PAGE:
LONDON – Consumer borrowing and spending, which drove the UK economy in 2016, is slowing down.
Both households and businesses are borrowing less, signalling an impending economic slowdown.
Borrowing “has been softening somewhat at the beginning of this year, which we believe is the first sign of the gradual slowing of the economy that we expect for 2017,” said Standard & Poor’s Global Ratings Senior Economist Boris Glass in a note to clients on Wednesday.
This is despite the Bank of England’s 0.25% cut in interest rates to record lows following the June Brexit vote, aimed at buoying the economy in the midst of political uncertainty.
Consumer credit has seen year-on-year growth exceeding 10% since May 2016, but S&P pointed to recent monthly flows which showed this trend to be slowing down.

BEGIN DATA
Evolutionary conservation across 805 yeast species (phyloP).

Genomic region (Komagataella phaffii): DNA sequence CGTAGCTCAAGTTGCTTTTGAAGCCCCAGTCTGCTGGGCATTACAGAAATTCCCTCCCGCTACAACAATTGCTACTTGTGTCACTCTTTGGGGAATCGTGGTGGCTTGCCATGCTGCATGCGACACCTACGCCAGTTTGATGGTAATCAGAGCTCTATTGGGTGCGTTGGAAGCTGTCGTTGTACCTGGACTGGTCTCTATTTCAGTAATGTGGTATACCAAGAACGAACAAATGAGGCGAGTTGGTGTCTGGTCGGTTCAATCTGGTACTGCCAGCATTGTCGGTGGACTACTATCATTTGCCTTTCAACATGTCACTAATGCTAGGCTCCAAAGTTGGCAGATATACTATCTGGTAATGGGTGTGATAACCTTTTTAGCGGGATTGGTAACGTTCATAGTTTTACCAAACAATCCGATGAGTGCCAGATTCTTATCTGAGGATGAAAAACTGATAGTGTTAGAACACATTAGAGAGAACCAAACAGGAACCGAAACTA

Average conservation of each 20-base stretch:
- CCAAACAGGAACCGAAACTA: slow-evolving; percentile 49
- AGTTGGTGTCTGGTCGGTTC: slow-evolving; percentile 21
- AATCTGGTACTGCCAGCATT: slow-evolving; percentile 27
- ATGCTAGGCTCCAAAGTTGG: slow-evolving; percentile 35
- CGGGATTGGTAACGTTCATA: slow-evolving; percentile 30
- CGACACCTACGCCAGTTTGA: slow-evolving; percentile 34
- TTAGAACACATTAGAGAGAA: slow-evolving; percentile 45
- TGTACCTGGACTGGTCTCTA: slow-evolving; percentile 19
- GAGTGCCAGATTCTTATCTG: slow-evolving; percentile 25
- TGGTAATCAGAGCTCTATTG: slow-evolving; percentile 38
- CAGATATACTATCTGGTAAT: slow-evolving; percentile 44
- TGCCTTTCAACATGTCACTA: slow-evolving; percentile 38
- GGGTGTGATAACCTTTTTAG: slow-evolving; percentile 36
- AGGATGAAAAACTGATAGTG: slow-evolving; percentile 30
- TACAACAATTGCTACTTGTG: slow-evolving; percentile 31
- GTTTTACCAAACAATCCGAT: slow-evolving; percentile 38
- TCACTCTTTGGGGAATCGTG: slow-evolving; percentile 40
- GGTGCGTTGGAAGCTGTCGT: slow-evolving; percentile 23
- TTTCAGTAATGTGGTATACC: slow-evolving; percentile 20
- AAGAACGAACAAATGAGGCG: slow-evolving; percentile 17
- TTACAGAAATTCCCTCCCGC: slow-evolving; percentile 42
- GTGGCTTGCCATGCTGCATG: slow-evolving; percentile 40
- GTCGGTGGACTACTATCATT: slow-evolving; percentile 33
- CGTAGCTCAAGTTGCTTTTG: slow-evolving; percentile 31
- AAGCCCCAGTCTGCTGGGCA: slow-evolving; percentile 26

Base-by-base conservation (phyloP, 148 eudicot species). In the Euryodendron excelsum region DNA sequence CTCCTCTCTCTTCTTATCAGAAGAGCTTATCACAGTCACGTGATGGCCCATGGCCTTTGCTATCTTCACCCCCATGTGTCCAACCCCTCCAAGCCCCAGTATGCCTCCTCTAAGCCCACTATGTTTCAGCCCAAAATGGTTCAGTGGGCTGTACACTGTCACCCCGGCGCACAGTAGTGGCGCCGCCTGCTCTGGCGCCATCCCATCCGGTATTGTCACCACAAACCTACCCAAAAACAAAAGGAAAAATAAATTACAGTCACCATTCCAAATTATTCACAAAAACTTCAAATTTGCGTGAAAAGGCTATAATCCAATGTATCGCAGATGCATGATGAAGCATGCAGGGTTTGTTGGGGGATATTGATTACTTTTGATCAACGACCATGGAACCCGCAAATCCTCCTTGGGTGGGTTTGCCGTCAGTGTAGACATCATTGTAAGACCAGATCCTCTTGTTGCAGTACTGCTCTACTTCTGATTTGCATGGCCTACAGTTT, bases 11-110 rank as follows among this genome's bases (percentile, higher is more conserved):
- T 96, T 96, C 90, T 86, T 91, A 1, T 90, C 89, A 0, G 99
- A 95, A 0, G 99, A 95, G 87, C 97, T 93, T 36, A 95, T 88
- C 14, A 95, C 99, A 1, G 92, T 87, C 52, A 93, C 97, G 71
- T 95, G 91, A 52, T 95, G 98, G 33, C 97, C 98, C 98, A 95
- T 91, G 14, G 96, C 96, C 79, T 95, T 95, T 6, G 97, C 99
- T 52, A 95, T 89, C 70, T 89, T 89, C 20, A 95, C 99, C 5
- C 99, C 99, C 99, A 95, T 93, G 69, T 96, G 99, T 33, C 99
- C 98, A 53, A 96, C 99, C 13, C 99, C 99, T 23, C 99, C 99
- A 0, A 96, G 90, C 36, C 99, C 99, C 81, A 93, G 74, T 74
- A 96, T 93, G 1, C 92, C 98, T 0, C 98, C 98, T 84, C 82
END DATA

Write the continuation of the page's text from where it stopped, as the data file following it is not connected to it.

In December and January seasonally adjusted unsecured lending to households was at £1 billion and £1.4 billion, “significantly lower than the £1.6 billion average in the 11 months to November 2016,” said S&P. Meanwhile retail sales data for January showed the first decline since 2013.
“In our view, this is a sign that the consumer spending spree that almost entirely drove GDP growth in 2016 is likely to have started cooling,” S&P said.
Low interest rates”will not be able to completely offset the expected adverse impact of pronounced Brexit-related uncertainty and the inflation squeeze on household budgets in particular.”
Here’s the chart from a similar piece of research by Pantheon Macroeconomics:
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